The #Coronavirus chronicles, part 18: Revisiting MIDI sequencing and songwriting #COVID19

Years ago — another lifetime ago, it seems — I was a songwriter. I actually had several demos that I put together (you can listen to them here), and I had a few friends who helped me put them together (mostly because I don’t play the guitar, and I can’t sing worth a damn). My idea was to put together songs in my own living room under the guise of a “band,” similar to what Tom Scholz does with Boston. I attended songwriting workshops, and I even entered a songwriting contest in which I received Honorable Mention recognition.

Had I pursued this endeavor more vigorously, it’s entirely possible that I could be making a living off my music, rather than pursuing a career in IT and writing professional development ‘blogs. Alas, as John Lennon once famously sang, “life is what happens to you while you’re busy making other plans.” My “band” lost touch with each other and went on with their own separate lives (one of them actually died tragically). I went to grad school, got my Masters degree (in a field unrelated to music), got married, and went down the technical career path on which I continue to this day.

Although it’s not the main reason why I stopped making my own music, one of my big deterrents was the tools at my disposal. I had a MIDI sequencing setup that utilized a Kurzweil Ensemble Grande piano (the original model), a Kawai G-Mega sound module, and a Macintosh SE running Trax. It was a setup that worked very well. It was very easy to use, and it did what I wanted it to do.

Unfortunately, it also started showing its age (when was the last time you saw a Mac SE?). I still have the Kurzweil piano and the Kawai module, and even though they’re about thirty years old (maybe more), they still work. The computer, however, was another story. The screen built into it was starting to fade, and it was clear that it would eventually get to the point where it would become unusable. So I pulled as many MIDI files off of it as I could and transferred them to my PC.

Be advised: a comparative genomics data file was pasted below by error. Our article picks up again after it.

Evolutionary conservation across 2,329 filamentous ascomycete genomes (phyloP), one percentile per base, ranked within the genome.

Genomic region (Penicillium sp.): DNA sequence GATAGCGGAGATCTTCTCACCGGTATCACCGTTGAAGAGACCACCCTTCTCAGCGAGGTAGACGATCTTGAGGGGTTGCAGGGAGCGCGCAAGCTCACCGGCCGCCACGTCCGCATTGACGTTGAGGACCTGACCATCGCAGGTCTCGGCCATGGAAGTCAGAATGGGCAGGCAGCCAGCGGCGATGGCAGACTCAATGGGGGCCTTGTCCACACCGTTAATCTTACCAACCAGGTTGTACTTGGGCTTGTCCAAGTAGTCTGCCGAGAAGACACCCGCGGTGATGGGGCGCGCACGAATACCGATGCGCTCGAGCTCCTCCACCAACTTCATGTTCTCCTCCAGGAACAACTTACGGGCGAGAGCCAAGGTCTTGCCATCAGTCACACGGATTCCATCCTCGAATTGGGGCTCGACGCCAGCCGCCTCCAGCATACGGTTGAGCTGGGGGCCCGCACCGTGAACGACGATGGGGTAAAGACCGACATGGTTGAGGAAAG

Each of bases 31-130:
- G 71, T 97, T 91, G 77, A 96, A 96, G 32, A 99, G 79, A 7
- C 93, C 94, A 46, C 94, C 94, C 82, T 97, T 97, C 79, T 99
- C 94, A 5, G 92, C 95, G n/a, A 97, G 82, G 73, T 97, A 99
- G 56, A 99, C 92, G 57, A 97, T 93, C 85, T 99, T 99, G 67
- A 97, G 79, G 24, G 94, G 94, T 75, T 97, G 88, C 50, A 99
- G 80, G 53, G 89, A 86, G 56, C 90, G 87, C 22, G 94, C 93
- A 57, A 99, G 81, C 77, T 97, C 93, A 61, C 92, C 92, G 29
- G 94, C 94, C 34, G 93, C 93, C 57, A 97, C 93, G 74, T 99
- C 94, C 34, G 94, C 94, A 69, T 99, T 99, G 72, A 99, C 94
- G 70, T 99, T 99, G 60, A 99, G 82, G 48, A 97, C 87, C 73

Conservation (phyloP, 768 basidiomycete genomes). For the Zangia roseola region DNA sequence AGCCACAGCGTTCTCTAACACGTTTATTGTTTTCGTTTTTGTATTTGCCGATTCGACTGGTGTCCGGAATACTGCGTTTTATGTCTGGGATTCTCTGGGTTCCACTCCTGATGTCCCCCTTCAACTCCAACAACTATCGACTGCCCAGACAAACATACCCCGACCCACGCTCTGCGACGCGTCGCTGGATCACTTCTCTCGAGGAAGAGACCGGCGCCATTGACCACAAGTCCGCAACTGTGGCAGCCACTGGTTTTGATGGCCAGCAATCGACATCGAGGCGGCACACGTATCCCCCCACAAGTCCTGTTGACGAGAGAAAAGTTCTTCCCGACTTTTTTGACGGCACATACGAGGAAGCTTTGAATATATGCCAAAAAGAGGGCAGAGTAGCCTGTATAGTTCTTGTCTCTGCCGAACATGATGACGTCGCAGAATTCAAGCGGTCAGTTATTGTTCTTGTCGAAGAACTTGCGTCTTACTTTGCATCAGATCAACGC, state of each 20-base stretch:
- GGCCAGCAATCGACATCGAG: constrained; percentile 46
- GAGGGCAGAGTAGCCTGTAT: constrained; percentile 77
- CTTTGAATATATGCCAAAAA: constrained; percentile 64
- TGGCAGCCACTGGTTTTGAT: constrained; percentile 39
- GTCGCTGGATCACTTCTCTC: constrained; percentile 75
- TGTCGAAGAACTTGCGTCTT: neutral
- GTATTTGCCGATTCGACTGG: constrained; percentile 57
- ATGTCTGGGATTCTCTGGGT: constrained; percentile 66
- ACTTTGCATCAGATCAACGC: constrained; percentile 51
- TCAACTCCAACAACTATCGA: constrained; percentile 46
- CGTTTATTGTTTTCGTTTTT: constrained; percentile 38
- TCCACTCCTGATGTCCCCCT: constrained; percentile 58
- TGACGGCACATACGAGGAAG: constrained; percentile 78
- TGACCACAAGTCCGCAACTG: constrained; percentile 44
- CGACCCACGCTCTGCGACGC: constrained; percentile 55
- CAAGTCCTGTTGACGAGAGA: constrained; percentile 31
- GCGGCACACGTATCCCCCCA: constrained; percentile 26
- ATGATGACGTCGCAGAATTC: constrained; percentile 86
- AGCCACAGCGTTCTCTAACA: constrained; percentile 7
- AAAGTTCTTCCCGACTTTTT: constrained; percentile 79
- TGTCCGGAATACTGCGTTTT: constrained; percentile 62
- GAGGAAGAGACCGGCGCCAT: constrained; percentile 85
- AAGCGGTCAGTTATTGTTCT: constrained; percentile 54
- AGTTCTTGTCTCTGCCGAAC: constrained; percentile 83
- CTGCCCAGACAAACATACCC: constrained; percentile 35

I also managed to get a copy of Trax for the PC, but as I upgraded my PCs, my version of Trax became incompatible. I looked into getting another MIDI sequencer — and that’s where my problems began.

I had purchased a copy of ACID Music Studio (at the time that I bought it, it was a Sony product). I liked (and still like) using it for mixing and mastering, but I still preferred using Trax for creating my MIDI sequencing data and importing them into ACID.

When I tried recording MIDI data, I kept running into problems, neither of which I was able to resolve. Either…

  1. my computer kept blue-screening, or…
  2. I kept having massive (and very nasty) latency issues.

Unfortunately, these issues (especially the latency) became so bad that it discouraged me from working on them. I set them aside and never got back to them…

…that is, until last night. Last November, I bought a new laptop, much better than any machine I’ve previously owned (although I did need to install a new hard drive in it). Additionally, I bought a new MIDI interface a few months ago; it turned out that my old one was not compatible and no longer supported. And I upgraded my copy of ACID a while back; even though I had originally bought it 20+ years ago, when I went to the vendor‘s web site, I was happy to see that my software license was still valid, which allowed me to download an updated version.

So now, my setup consists of the following.

  • HP Pavilion x360 laptop running ACID Music Studio v.10.0 on Windows 10 Home
  • Roland UM-ONE MIDI interface
  • My thirty-year-old Kurzweil Ensemble Grande piano (hey, don’t knock it — it still works, and I love that I can use a full-sized piano as a MIDI controller)
  • My nearly-as-old Kawai G-Mega MIDI sound module

I spent last night (I was up until 1:30 am!) experimenting with my setup. The computer remained stable, and I did not experience any serious latency issues. After being away from it for several years, it looks like I have a working MIDI setup once again!